Mental Health Disabilities
- Depression, Bipolar Disorder, Anxiety Disorder
- How this may affect student participation
- Helpful strategies for instructing students with Mental Health Disabilities
- Most students under appropriate treatment may exhibit no outward signs of disorder, and may be quite effective as students.
- Some students may be taking medication that adversely affects concentration and performance.
- In some cases, students may develop physical or behavioral symptoms as a result of prescribed medication.
- Exercise patience and empathy.
- Help students to follow lectures with three steps: >preview>lecture>review.
- Provide lecture outlines and other handouts.
- Use a multi-sensory approach when providing information to students. Increased learning can occur when material is presented simultaneously in a variety of ways, e.g. visual images with auditory descriptions.
- Gain students attention when highlighting significant points by using eye contact, voice inflection, and body gesturing.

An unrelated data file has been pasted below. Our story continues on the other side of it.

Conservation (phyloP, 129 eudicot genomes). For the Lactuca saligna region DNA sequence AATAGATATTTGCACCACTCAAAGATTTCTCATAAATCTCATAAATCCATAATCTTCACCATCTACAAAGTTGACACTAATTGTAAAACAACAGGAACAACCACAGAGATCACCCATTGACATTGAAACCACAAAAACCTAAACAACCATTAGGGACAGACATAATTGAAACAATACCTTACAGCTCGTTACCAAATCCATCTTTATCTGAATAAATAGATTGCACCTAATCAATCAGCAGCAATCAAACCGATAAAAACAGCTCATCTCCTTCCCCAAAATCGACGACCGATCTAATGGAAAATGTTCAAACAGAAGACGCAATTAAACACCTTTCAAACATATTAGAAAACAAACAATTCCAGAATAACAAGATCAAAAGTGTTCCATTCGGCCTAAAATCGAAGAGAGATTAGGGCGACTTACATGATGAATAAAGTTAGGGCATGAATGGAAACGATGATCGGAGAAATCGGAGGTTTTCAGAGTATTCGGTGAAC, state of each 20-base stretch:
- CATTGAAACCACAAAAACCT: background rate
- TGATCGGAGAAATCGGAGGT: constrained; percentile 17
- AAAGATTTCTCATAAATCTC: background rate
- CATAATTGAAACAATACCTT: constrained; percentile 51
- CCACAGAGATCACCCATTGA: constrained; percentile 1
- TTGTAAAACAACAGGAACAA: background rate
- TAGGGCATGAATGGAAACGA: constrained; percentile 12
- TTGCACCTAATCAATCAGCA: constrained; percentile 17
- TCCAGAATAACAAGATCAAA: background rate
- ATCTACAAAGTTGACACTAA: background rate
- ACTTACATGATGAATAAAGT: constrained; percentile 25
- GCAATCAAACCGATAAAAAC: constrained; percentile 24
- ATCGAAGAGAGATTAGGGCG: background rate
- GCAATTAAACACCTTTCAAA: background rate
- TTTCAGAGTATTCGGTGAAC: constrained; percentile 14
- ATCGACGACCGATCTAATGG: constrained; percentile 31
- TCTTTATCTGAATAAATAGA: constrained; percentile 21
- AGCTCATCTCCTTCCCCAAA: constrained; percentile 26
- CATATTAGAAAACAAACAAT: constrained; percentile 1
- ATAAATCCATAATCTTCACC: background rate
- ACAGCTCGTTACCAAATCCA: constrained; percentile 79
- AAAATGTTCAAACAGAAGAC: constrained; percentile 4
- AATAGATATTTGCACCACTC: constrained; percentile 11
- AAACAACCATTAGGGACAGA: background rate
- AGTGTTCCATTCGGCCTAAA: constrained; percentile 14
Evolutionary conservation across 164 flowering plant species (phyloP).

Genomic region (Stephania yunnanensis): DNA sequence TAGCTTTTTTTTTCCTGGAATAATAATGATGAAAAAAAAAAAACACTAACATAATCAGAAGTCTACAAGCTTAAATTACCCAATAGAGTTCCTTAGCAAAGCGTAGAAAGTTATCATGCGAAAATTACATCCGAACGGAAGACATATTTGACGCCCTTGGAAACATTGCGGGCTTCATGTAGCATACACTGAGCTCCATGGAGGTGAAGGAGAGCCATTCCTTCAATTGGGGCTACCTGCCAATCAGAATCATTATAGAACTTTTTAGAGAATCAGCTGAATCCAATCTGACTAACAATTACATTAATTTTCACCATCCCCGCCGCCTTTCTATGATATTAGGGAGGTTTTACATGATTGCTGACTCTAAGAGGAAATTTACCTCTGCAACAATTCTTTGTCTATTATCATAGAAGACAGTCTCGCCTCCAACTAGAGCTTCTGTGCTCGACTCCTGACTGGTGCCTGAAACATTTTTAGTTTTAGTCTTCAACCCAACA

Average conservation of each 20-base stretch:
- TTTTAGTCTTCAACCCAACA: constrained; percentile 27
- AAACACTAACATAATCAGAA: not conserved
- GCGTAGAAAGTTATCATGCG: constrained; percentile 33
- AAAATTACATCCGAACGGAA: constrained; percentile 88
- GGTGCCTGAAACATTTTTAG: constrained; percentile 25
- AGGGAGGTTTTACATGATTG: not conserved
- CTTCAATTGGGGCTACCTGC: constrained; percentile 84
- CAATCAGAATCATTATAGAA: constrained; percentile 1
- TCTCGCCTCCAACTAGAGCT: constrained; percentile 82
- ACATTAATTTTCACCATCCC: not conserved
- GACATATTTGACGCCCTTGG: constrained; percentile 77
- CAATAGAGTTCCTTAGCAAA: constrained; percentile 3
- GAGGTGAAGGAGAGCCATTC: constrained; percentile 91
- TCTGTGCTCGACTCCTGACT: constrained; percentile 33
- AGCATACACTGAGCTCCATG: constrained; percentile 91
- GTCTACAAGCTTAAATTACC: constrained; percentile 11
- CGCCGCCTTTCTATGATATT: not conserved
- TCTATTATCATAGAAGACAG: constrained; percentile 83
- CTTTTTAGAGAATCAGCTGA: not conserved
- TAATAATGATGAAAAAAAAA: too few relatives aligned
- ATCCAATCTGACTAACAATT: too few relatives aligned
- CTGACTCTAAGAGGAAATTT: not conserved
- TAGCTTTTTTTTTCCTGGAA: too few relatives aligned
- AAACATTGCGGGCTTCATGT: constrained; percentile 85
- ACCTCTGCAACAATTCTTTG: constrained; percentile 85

- Provide concrete examples and practical applications of material whenever possible.
- Review important points several times during the lecture; give assignments both orally and in written format.
- Identify, in private and with sensitivity, inappropriate behaviors, if necessary.
- Develop a positive student-teacher relationship.
*Understand that these disorders are often exasperated by stress, allowing for flexibility for the student to meet course objectives and learning outcomes may be necessary.
From a student with a Mood Disorder (Bipolar):
“The most helpful thing a faculty member did for me was help me study for a test and gave me a clear understanding of the notes.”
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